The area’s replete with exactly what makes Resident Evil work, and thankfully, the game follows up on it with less intense but equally exciting segments. The eponymous village is more of a labyrinth that you’ll come back to again and again between sections to uncover new weapons, gear, and treasures. It serves to showcase the strength of the game’s level design; it’s always exciting to finish an area and come back to the central hub, where new baddies lurk the streets. The design is beautiful, too. All the immersive little details from the Baker ranch are here, but divided across several houses, barns, and churches to give the sense of a deep cultural background.
The other sections have their own distinct identity, too, and dabble with other genres of horror. The game toys with psychological horror, body horror, supernatural encounters, and typical Resident Evil gross-out moments. While it’s certainly the least putrid Resident Evil to date, it’s got its fair share of filth. The game actually benefits from running the gamut of what horror can be; you’re never in a place long enough for the tropes and stock moments to feel tired, and it’s always exciting to make your way to the next zone. The game goes to great lengths to strip you of your power and make you feel intensely vulnerable, and doesn’t just rehash the same “shoot to kill” sort of boss fights that are so common in Resident Evil. Donna, the game’s token creepy dollmaker, is a shining example of this. Without saying too much, her section is one of the game’s more inspired moments: it’s strange, brief, intense, and more than a little melodramatic. It’s a lot more Clock Tower than the series is usually willing to go.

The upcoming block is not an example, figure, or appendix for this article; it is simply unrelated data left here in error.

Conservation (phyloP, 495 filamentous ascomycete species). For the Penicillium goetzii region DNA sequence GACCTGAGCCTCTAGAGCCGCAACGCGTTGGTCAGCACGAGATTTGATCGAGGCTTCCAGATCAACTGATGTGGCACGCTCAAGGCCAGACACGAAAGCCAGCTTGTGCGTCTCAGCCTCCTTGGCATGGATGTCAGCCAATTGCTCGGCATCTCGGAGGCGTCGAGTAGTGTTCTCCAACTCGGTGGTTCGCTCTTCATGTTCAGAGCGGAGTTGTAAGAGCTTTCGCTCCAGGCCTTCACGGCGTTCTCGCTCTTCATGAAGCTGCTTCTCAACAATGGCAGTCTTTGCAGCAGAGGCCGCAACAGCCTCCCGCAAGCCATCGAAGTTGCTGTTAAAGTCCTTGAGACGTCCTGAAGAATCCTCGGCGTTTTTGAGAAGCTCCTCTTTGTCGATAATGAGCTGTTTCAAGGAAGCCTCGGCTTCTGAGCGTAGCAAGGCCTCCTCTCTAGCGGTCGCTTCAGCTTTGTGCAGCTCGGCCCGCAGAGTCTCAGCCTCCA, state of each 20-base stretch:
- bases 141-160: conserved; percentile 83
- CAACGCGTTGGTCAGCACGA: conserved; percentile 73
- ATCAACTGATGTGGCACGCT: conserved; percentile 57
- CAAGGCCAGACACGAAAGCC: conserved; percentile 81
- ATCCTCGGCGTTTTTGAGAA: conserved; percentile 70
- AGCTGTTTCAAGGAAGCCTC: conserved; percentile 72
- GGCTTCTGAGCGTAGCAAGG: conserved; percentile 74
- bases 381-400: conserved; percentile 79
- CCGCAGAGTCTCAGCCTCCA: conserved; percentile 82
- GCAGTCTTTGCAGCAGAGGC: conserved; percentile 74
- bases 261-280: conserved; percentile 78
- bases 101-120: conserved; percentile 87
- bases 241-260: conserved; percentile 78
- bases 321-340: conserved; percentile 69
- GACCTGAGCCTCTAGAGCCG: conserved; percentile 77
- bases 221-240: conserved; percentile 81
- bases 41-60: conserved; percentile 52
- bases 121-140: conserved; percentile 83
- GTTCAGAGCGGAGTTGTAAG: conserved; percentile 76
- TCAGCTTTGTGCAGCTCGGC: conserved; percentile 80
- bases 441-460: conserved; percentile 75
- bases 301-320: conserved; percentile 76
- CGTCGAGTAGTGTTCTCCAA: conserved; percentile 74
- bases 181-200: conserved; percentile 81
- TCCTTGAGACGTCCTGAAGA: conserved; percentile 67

Unfortunately, for all its great moments, the game buckles to tell its story without relying on the same old tricks. Around the game’s climax, the stakes raise to such impossible heights that we’re left with typical action movie beats. The game is perhaps too afraid to truly eschew the Resident Evil formula—RE7 was the same, for all we talk about it as the franchise’s much needed shake-up. With the introduction of hand grenades and assault rifles, the game’s sumptuous tone, rife ornate filigreed hallways and extravagant pagan iconography, is crushed like a rare jewel. It’s disappointing, but not all that surprising that Capcom would rely on what they do best: insane, huge encounters complete with a healthy dose of Tom Clancy.
I also can’t discuss the game honestly without noting what made me uncomfortable. Ethan, as a character, is still just as stale as in RE7. I never had an issue with him in his original appearance because the game didn’t require a modelesque supersoldier like Leon or Jill. But Village seems to want to canonize Ethan in much the same ways as those characters, which is an immensely hard sell. While I enjoy the Ethan duology for what they are—bolder, smaller stories that lack some of the bombast of earlier titles—I can’t say I enjoy them because of Ethan. Ethan’s flaccid one-liners and consistent lack of empathy for the characters around him only further alienates me from him. There’s also no excuses for the Duke, the game’s version of the merchant from Resident Evil 4. The Duke can’t go two lines without mentioning the edifying power of food, and his large belly, which hangs out of his too-tight shirt, seems to deign him just as much an odd freak as a 9 foot vampire and a man that’s half fish. It’s the lamest, cheapest fatphobia I’ve seen in a long time.
For all the game’s problems, though, it provides some truly excellent moments that I’ll remember for a long time. I shouldn’t be shocked that a major AAA game like Village would fall into AAA traps, but there’s something special about Village that felt like it could escape the franchise’s own sordid past and deliver something as revolutionary—if not more—than RE7. But, like all things camp, maybe we’ll reevaluate the game’s banality in a decade or two; Village might be a cult oddity in good time.
Resident Evil Village was developed and published by Capcom. Our review is based on the PlayStation version. It’s available for the PlayStation 5, PlayStation 4, Xbox One, Xbox Series X|S, PC, and Stadia.
Austin Jones is a writer with eclectic media interests. You can chat with him about horror games, electronic music, Joanna Newsom and ‘80s-‘90s anime on Twitter @belfryfire